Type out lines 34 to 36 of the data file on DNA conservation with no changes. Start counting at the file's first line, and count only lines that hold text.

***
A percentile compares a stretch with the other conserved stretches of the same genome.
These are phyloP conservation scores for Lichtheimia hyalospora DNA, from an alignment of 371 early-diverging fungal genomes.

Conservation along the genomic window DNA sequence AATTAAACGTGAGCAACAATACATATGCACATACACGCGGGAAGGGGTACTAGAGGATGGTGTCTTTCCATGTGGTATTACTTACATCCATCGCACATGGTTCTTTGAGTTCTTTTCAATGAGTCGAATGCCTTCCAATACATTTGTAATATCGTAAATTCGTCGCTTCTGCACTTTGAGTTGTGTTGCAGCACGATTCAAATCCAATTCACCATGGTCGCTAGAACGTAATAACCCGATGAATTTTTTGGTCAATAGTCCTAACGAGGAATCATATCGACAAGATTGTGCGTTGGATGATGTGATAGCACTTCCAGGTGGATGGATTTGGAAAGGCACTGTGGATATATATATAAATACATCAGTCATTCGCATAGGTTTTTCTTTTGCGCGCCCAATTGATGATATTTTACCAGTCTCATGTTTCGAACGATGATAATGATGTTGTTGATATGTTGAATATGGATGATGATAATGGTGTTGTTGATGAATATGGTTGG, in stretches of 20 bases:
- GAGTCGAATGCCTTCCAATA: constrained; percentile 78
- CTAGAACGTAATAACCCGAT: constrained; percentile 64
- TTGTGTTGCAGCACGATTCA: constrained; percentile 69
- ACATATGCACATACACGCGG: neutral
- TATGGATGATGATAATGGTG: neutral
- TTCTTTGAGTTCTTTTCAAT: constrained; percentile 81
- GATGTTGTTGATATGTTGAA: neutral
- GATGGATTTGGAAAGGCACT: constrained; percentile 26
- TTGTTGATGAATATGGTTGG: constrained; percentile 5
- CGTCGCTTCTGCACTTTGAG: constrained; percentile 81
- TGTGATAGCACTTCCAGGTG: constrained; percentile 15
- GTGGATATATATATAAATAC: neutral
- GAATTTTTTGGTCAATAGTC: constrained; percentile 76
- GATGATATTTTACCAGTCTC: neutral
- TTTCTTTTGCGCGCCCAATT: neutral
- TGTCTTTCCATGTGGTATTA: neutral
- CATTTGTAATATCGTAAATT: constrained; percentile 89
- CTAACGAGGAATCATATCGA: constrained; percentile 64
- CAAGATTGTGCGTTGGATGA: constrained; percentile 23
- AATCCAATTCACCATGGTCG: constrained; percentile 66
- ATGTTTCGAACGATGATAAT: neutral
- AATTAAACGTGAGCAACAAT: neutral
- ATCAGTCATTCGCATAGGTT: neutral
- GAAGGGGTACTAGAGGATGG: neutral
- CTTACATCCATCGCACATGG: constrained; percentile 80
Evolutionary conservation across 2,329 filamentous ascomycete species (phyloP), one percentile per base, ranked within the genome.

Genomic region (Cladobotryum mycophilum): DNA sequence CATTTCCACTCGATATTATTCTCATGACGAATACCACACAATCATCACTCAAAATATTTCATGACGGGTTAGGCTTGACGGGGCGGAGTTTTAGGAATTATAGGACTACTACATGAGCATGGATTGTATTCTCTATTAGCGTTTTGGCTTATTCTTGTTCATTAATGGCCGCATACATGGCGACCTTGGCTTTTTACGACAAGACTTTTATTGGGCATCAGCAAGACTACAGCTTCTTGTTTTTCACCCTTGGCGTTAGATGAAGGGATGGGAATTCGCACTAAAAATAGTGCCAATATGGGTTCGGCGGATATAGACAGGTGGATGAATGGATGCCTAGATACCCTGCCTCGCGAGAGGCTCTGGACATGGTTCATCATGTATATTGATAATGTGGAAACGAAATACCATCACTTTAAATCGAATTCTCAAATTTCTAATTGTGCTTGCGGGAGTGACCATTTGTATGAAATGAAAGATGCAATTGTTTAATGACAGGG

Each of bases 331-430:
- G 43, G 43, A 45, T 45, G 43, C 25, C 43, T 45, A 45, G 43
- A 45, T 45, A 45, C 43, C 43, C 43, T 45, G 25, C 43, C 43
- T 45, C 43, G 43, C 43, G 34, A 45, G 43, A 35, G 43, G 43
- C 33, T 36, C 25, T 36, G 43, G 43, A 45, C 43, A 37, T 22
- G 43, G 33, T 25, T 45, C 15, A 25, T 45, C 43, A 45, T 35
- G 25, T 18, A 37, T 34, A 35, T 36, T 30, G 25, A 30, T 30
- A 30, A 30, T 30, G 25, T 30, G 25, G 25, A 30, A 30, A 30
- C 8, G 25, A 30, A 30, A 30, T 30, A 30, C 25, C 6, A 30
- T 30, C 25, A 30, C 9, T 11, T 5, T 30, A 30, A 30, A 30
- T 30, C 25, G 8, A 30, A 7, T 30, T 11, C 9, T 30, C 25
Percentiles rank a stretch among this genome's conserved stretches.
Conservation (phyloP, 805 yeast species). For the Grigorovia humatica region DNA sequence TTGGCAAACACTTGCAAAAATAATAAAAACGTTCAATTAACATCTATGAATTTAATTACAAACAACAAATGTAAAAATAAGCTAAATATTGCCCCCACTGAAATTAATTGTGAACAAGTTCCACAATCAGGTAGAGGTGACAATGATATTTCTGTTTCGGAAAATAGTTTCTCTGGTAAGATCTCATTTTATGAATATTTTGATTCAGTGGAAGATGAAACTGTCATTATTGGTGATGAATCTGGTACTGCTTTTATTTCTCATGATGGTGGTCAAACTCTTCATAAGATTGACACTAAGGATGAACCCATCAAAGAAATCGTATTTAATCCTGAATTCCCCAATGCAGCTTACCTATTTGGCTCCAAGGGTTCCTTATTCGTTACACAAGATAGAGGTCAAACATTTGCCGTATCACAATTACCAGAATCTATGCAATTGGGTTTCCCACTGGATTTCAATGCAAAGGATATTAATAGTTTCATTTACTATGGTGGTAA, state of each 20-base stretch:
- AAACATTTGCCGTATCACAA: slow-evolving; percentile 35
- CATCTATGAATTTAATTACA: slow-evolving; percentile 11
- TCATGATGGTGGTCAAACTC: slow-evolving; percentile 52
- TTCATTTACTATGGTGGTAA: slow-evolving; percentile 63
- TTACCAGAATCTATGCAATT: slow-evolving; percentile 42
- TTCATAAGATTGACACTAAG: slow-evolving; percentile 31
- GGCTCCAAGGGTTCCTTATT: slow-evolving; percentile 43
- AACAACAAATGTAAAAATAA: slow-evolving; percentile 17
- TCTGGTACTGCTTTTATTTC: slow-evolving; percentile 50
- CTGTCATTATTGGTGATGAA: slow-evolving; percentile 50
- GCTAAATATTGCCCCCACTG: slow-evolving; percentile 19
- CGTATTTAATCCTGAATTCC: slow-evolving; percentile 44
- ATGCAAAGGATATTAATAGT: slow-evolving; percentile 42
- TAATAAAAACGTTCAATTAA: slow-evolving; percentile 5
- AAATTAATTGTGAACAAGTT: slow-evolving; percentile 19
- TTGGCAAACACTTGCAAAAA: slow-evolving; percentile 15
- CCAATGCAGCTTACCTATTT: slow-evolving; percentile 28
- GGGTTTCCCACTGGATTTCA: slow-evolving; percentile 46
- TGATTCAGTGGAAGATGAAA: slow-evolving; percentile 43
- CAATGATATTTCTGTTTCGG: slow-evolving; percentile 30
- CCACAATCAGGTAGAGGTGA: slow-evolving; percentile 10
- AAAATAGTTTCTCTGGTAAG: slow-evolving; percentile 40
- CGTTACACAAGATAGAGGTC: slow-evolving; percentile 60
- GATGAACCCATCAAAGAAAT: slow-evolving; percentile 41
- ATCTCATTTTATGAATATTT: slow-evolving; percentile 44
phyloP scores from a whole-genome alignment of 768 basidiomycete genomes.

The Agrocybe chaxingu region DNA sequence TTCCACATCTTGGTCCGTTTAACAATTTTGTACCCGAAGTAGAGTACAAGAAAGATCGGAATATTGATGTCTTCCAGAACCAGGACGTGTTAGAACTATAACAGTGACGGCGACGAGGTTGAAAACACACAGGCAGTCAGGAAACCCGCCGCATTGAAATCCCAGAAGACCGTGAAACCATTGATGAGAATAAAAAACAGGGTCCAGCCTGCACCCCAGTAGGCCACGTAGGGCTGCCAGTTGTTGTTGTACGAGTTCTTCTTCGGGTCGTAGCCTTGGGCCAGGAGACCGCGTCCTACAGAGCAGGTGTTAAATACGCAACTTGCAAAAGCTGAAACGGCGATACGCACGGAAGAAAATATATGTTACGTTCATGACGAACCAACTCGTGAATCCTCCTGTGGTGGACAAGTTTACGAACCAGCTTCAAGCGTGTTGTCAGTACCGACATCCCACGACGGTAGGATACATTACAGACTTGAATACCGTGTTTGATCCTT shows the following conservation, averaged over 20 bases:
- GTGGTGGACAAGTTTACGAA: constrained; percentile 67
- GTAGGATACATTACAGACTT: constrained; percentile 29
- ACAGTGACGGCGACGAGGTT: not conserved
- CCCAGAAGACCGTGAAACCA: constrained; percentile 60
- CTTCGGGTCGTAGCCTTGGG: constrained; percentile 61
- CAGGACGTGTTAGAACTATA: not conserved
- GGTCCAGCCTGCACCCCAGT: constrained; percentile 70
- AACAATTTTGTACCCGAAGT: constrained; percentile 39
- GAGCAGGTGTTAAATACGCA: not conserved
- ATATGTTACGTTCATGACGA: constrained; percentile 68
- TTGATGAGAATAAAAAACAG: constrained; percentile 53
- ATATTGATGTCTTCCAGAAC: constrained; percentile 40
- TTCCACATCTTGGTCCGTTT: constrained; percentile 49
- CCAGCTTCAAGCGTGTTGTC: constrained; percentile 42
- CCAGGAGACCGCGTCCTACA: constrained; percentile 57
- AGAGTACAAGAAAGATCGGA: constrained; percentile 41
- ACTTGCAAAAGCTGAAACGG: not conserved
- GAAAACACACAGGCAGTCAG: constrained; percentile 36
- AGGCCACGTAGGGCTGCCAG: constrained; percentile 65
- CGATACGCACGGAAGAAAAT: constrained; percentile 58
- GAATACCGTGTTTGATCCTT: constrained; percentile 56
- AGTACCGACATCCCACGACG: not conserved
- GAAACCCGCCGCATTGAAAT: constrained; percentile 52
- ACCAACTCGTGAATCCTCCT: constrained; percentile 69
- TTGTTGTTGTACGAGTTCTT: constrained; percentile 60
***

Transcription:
- T 45, C 43, G 43, C 43, G 34, A 45, G 43, A 35, G 43, G 43
- C 33, T 36, C 25, T 36, G 43, G 43, A 45, C 43, A 37, T 22
- G 43, G 33, T 25, T 45, C 15, A 25, T 45, C 43, A 45, T 35